Depletion of amyloid precursor protein (APP) in NSCLC cells causes a complex phenotype, including increased global protein synthesis (20, 21). To determine the critical mediators of APP depletion, we used siRNA to silence mRNAs that were downregulated upon APP depletion in NSCLC. We observed that downregulation of OTUD6B increased the rate of global protein synthesis. To confirm these results, we obtained two siRNAs against the OTUD6B mRNA: siRNA3 and siRNA4 (Supplementary Table S1). Both siRNAs efficiently decreased expression of OTUD6B protein (Fig. 1A). Artificial downregulation of OTUD6B caused a 25% to 30% increase of the methionine surrogate azidohomoalanine (AHA) incorporation in A549 and H1299 cells. Additionally, OTUD6B depletion increased AHA incorporation in H1734 and H1437 cells, and in transformed or primary cells other than NSCLC, specifically the mesothelioma cell line ME16, HaCaT immortalized human keratinocytes, and primary lung fibroblasts WI38 (Fig. 1B). Double-luciferase assays revealed that only cap-dependent translation was affected (Fig. 1C). To assess which step of protein synthesis OTUD6B could affect, we knocked down OTUD6B in the presence of completely inhibitory concentrations of silvestrol (initiation inhibitor, ref. 22; cycloheximide or homoharringtonine, elongation inhibitors, ref. 23). AHA incorporation assays indicated that NSCLC cells with depleted OTUD6B displayed increased AHA incorporation in the presence of silvestrol. siRNAs to OTUD6B were unable to modify AHA incorporation when cells were treated with cycloheximide or homoharringtonine (Fig. 1D, left). OTUD6B depletion in the presence of partially inhibitory concentrations of silvestrol exhibited increased AHA incorporation over time (Fig. 1D, right). These data suggest that OTUD6B depletion leads to an increased rate of cap-dependent protein synthesis, and that OTUD6B seemed to limit protein synthesis initiation.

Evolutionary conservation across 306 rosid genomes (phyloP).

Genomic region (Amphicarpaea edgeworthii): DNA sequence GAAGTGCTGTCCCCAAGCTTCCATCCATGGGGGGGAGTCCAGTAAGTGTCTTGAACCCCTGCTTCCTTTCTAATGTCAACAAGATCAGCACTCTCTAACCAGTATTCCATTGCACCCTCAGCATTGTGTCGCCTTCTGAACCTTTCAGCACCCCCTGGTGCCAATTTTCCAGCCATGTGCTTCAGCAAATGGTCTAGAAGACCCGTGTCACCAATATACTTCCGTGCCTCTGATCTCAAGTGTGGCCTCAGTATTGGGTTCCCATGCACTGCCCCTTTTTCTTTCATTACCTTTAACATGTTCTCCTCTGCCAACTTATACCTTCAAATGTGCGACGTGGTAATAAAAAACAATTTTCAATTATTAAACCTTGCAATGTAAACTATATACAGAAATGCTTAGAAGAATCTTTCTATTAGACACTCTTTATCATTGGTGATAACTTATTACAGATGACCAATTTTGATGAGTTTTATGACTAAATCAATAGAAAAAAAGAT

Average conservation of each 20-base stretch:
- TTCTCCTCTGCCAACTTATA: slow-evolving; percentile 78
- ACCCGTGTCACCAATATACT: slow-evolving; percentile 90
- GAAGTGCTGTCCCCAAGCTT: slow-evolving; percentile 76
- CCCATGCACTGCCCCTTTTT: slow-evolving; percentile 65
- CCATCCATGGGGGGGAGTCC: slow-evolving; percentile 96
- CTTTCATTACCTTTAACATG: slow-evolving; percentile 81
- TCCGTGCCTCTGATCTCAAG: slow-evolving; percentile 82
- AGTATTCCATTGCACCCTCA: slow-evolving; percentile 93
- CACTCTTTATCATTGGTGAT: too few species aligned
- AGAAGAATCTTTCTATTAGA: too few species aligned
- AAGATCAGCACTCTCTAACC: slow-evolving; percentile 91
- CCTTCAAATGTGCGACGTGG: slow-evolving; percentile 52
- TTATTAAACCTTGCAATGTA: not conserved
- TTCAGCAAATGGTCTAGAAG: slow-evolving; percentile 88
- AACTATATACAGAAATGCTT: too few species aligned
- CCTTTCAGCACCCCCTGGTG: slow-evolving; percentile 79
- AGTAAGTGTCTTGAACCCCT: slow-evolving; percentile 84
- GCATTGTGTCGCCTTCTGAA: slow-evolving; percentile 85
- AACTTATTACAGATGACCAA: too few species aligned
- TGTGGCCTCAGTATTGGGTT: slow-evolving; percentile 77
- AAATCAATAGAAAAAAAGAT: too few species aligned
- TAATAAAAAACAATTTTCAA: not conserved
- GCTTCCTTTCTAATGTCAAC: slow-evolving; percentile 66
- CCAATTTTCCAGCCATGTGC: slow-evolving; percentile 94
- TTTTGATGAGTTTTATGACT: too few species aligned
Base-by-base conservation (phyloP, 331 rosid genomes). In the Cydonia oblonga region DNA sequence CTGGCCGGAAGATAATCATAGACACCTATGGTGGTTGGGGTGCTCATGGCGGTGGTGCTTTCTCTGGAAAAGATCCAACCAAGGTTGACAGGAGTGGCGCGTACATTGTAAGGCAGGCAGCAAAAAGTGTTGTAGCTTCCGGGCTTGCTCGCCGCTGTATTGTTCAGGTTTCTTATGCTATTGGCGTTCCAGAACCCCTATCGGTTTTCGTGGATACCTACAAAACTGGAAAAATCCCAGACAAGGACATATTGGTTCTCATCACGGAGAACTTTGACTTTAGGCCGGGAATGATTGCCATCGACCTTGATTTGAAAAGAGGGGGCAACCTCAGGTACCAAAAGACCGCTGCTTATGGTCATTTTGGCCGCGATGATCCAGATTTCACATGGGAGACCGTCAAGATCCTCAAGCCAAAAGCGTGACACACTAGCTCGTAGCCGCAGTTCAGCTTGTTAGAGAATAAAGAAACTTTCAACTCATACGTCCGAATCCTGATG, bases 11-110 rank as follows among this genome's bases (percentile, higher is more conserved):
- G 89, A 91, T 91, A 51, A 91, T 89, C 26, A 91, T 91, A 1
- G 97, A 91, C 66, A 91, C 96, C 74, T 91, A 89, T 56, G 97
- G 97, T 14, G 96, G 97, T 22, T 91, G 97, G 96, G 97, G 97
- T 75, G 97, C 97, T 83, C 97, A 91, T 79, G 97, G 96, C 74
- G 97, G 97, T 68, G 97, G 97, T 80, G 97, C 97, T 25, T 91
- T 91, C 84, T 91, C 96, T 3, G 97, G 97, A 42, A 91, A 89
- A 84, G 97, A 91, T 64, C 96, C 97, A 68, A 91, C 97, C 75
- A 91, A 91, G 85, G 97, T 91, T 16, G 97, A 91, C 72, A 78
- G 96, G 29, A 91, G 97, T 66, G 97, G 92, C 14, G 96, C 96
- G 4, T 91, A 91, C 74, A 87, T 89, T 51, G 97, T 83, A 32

To assess whether the effect of OTUD6B on protein synthesis was shared among OTU DUBs, we investigated whether depletion of other OTU DUBs resulted in similar effects on protein synthesis. We first analyzed OTUD6A, which shares very high levels of sequence identity with OTUD6B (Supplementary Fig. S1). OTUD6A was not expressed at the mRNA level in five different NSCLC cell lines, as assessed by qPCR. Thus, we focused on two other OTU DUBs, OTUD2 (or YOD1) and OTUD5. In phylogenetic trees, OTUD2 is closely related to OTUD6B, while OTUD5 is more distantly related to OTUD6B (15). A siRNA to OTUD2 or OTUD5 did not affect the rate of AHA incorporation (Supplementary Fig. S2). These data support the notion that the effects of OTUD6B on protein synthesis appear to be specific to this DUB and may not be a general property of OTU DUBs.
OTUD6B operates downstream of mTORC-1
mTORC-1 activity is a master regulator of protein synthesis initiation (24). To elucidate whether depletion of OTUD6B in NSCLC cell lines affects Akt/mTORC-1 signaling, we monitored the phosphorylation status of both p70S6 kinase and Akt after depletion of OTUD6B in NSCLC cells. OTUD6B depletion did not change Akt and S6 kinase phosphorylation at S473 and T385, respectively (Fig. 2A). Furthermore, NSCLC exposure to Torin-1 (an mTOR inhibitor that targets the mTOR catalytic site) abolished OTUD6B depletion–enhanced AHA incorporation in these cells (Fig. 2B). These data strongly indicate that altered OTUD6B expression is unable to affect Akt and mTORC-1 activities. Additionally, complete inhibition of mTOR erased any effect elicited by siRNA to OTUD6B. Taken together, these results suggest that OTUD6B operates downstream from mTORC-1 activation.